The windows and control column give away the aircraft's vintage. The windows are made of 'real' glass and are of the small, flat type, manufactured before the era of moulded perspex. The two massive control columns which spring from the side of each pilot would not look out of place on a 707. Another give-away is the windscreen wipers, not something you are likely to find on a Piper or Cessna.

Once you are seated in the pilot's position, the large three-blade variable pitch propellers look amazingly close, and the engine cowlings very obviously don't house your conventional Lycomings or Continentals. Hiding under the beautifully sculptured but unusual shaped cowlings are two Gipsy Queen 70 Mark 3, six-cylinder in line 400 hp engines, mounted inverted. The tiny exhaust pipes are housed in what the manual apologetically calls thrust augmentors which look rather like rocket attachments to the bottom of each nacelle.

During the walk round I was surprised to see what appeared to be thin lines of gauze cut into the leading edge of the wing and tail plane. These turned out to be de-icing strips utilising TKS fluid, standard I am told on a 1948 aircraft. How's that for progress? Piper and Cessna seem to have stepped backwards with rubber boots. Only now are we finding TKS de-icing applications on smaller US twins, and some new singles.

The Dove is no lightweight, weighing in at some 9,150 lbs, some 2,000 lbs or so heavier than a Piper Chieftain, which in reality means that empty, plus two pilots equals 7,100 lbs leaving just over 2,000 lbs worth of pay load. The maximum landing weight is some 8,625 lbs, which means that the passengers either have to sweat a lot or at least 525 lbs of that lost weight must be fuel. In practical terms, this equates to two pilots, four passengers, full fuel and around 190 lbs of baggage, which equals 500 miles with IFR reserves.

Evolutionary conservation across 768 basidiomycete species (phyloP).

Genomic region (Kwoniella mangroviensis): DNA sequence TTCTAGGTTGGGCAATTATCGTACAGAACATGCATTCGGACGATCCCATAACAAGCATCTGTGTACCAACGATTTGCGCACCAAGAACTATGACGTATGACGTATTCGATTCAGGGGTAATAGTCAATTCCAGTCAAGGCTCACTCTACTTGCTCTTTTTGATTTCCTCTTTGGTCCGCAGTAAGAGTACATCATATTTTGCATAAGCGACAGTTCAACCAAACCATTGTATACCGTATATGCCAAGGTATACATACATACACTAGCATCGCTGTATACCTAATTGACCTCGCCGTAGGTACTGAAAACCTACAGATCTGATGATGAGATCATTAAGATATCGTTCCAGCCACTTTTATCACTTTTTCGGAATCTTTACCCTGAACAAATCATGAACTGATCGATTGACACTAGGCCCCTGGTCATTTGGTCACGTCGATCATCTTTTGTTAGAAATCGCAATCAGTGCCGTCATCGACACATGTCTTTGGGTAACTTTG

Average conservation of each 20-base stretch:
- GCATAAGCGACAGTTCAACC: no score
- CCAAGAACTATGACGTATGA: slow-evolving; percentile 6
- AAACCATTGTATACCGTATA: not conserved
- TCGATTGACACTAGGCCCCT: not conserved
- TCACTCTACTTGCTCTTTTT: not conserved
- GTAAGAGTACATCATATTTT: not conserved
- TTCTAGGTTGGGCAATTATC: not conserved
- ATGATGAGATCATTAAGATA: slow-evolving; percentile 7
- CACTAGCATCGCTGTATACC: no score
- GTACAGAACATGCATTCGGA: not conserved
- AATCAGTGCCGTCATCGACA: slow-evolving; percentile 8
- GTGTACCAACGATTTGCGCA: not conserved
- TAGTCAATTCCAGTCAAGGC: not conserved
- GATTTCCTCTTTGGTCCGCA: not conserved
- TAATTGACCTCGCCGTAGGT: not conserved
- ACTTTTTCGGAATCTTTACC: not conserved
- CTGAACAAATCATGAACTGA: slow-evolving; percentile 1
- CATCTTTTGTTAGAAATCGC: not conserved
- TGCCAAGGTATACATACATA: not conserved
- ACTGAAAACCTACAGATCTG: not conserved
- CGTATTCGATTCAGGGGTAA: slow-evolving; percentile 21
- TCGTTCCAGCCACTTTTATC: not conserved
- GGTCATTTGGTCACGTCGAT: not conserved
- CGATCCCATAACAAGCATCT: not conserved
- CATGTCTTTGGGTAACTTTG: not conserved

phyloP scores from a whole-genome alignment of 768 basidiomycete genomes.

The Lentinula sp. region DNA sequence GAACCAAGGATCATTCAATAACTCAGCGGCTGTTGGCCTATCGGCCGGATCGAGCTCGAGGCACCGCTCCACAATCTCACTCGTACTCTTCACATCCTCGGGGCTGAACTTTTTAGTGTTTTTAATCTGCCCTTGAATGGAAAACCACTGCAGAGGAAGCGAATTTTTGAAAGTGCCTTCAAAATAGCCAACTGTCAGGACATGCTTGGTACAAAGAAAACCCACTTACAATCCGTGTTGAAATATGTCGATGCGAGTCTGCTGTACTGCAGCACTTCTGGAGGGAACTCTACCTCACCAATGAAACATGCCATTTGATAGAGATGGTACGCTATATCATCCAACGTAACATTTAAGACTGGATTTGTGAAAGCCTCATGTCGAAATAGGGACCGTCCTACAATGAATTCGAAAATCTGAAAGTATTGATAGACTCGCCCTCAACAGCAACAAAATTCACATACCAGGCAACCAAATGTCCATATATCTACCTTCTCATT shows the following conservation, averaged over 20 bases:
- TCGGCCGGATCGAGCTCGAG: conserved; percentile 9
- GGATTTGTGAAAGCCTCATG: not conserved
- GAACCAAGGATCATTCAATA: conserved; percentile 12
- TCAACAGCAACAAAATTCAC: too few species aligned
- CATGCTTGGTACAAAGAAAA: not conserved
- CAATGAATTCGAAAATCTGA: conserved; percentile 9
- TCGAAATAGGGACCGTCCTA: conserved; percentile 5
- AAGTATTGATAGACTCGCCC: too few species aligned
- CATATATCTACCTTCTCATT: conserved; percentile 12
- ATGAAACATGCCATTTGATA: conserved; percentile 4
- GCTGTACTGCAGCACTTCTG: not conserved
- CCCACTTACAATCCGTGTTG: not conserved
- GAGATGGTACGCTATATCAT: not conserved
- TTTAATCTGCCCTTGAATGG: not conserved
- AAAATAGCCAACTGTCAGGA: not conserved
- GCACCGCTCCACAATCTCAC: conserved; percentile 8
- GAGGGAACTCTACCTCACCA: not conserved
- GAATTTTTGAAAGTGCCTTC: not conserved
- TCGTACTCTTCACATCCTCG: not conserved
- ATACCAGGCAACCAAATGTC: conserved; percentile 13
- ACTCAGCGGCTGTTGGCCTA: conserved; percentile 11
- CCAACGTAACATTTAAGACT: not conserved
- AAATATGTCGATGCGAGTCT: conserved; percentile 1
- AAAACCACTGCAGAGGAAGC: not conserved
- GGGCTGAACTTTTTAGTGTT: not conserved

Obviously you can juggle with the load and carry more passengers and baggage with less range. RSJ operate the aircraft in the Public Transport Category. They believe it is probably the only Dove operated this way in Europe, offering an opportunity for members of the public to sample the elegance, comfort and luxury of yesteryear. The aeroplane is still a practical form of transportation offering luxury airliner comfort for a special occasion. You could fly to say Northern France for a day's golf or perhaps it might be the ideal way of starting a honeymoon - a lot more romantic and memorable than a trip out of Gatwick.

Back at the business end, with RSJ's chief pilot Peter Manley I had a sneaky suspicion that all that cold 400 hp might prove difficult to start. I couldn't have been more wrong, a quick dab at each starter, and both engines were soon running, and the generators on line. Everything runs on pneumatics with a pump powered from each engine. With each dab at the brakes the aircraft huffed and puffed like an old steam train. There are pneumatic gauges to the left of the left seat position, and two tanks up front which store surplus air, at around 500 lbs per square inch.

Things around the cockpit are not quite as ergonomically placed as they are in modern aircraft. But though old fashioned, the Dove's cockpit is quite functional and contains some quite innovative features. Brakes are only operable from the Pl position and are column mounted. There is a small lever leading out from the central column which you press with your left thumb - the effort is minimal since everything is pneumatically operated. The brakes will operate on the left wheel when left rudder is depressed, right wheel when right rudder depressed, and if the rudders are even, then on both wheels. This can be locked on as a park brake.